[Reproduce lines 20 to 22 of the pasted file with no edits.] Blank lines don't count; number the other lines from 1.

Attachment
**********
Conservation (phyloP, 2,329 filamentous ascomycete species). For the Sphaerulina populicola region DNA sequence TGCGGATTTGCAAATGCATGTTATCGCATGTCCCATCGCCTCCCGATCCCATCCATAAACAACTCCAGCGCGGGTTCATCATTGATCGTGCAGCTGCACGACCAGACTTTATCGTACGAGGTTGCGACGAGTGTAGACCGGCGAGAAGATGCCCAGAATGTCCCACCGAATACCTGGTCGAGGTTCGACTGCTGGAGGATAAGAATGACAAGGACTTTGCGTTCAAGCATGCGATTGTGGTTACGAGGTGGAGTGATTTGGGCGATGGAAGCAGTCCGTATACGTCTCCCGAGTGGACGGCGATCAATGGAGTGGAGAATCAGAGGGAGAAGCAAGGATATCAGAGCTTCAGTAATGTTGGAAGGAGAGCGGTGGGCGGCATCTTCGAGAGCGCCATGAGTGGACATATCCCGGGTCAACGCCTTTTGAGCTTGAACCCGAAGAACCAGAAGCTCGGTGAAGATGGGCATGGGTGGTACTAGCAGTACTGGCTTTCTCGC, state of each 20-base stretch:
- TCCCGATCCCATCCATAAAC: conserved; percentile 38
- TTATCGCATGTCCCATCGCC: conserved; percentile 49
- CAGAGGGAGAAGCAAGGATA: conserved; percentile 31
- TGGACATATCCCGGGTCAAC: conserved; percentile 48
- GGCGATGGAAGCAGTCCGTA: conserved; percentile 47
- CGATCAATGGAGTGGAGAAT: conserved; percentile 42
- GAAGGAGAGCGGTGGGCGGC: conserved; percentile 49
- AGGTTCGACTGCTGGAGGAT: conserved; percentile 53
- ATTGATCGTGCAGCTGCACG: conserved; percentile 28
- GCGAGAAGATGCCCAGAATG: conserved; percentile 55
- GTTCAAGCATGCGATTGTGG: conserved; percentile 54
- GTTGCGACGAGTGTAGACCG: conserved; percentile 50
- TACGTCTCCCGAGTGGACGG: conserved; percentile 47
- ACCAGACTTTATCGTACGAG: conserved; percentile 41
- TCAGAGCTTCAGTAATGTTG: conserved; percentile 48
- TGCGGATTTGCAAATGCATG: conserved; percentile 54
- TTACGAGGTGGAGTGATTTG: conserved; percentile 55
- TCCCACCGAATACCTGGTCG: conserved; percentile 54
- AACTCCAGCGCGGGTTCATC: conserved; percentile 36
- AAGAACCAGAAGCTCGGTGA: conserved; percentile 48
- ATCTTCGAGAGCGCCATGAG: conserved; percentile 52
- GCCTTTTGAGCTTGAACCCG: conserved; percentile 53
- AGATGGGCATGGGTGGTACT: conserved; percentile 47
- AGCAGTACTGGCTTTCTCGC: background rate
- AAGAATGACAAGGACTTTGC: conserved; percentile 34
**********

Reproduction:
- AACTCCAGCGCGGGTTCATC: conserved; percentile 36
- AAGAACCAGAAGCTCGGTGA: conserved; percentile 48
- ATCTTCGAGAGCGCCATGAG: conserved; percentile 52